With an opt-in model, only the most engaged people who actively take steps to opt-in will be included in the data. Everyone else – including those who are busy coping with their or their loved ones’ health conditions – would be invisible in the analysis. We may also miss the whole story about a health condition, because the data would reflect only a small, selective portion of the population. In some cases there are statistical ways to adjust for missing data, but it is much harder to be sure the research is accurate for different groups if the data is not fully representative.

In contrast, an opt-out system is likely to lead to higher coverage across the population, as it allows the default assumption to be that people are happy for their data to be used. It is likely that relatively few people will actively take steps to opt-out. This is particularly helpful in a diverse population such as the UK, where understanding health differences between, for example, different ethnicities can be an important tool for better prevention, diagnosis and treatment.

What would make an opt-out justifiable?

An opt-out allows people to express a choice, so that if they do object to their confidential patient information being used to improve health, care and services through research and planning, they can say so. But it also ensures that if people don’t express this choice, the data can be used, subject to safeguards and controls on its use. An opt-out system might therefore be the best approach for population health provision and research. This is the conclusion that the National Data Guardian reached after her review.

This does not mean that an opt-out system implemented on its own is a panacea for public confidence. If the healthcare system is going to ask that people have trust in the use of patient data, then transparency, accountability, and a strong case for the public and social benefits of using the data are vital.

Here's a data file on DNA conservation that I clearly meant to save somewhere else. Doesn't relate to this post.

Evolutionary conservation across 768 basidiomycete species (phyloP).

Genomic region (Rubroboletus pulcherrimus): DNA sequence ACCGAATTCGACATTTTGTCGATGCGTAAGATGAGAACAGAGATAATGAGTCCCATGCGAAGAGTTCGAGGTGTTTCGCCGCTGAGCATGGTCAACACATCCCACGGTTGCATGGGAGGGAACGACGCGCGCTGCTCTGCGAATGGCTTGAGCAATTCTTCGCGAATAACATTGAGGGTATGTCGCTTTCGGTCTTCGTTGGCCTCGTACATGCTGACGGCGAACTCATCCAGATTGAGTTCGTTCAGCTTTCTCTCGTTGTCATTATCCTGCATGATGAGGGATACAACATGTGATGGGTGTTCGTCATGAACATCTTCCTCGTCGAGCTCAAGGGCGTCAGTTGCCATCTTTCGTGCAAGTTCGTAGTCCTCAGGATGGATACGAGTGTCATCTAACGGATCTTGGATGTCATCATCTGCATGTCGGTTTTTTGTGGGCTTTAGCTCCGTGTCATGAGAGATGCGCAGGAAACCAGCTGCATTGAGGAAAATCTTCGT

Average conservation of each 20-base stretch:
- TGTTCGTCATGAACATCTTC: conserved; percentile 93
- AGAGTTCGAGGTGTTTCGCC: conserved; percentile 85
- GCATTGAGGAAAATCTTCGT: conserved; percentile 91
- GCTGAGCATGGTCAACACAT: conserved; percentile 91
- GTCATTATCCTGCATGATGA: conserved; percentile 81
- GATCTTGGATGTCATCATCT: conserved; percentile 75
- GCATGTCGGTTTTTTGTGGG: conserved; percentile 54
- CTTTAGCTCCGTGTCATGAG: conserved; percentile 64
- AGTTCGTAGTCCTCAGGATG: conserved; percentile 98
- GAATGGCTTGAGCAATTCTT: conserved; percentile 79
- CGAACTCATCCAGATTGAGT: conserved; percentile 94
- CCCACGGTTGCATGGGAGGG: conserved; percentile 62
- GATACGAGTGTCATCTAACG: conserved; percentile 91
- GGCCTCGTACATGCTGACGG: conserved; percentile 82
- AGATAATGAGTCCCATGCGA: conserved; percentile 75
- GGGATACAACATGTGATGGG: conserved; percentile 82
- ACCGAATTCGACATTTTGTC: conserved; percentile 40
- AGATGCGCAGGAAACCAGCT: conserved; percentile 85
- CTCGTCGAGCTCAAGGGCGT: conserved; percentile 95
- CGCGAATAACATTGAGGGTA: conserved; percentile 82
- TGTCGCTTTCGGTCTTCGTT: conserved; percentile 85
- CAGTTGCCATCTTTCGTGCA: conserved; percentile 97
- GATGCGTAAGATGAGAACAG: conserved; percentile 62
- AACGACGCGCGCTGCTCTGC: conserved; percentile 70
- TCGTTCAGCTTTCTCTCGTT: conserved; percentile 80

In the UK, we do have well-established mechanisms to fulfil these requirements, such as IGARD and CAG. These independent review committees can:

  • provide expert advice on the scientific merit of proposed data uses
  • assess ethical acceptability
  • assess risks
  • determine whether the proposed use is in the public interest, and
  • vet the people and organisations that wish to use data.

They therefore take on some of the ethical responsibility for the data that patients would otherwise individually have to manage in a consent or opt-in based system.

With the national opt-out available, it will be important that:

  • It provides a meaningful, easily accessible choice, together with clear information so that people can be well-informed about the choice they’re making.
  • Patients are not disadvantaged in their care if they decide to opt out.
  • There is good, robust governance for the uses of data. This includes independent oversight and the ability to audit, to ensure data is only ever used in approved ways.
  • Patients can find out about how data is being used in practice.
  • Anyone permitted to use the data is punished if they are found to break the rules.
  • The data is accurate and useful, maximising its value for helping to improve the health and care of the population from which it was gathered.

Taken together and implemented effectively, these steps will help ensure an opt-out approach is more useful, ethical and respectful of patients’ rights than a consent or opt-in system for using patient data. 

Find out more about the national data opt-out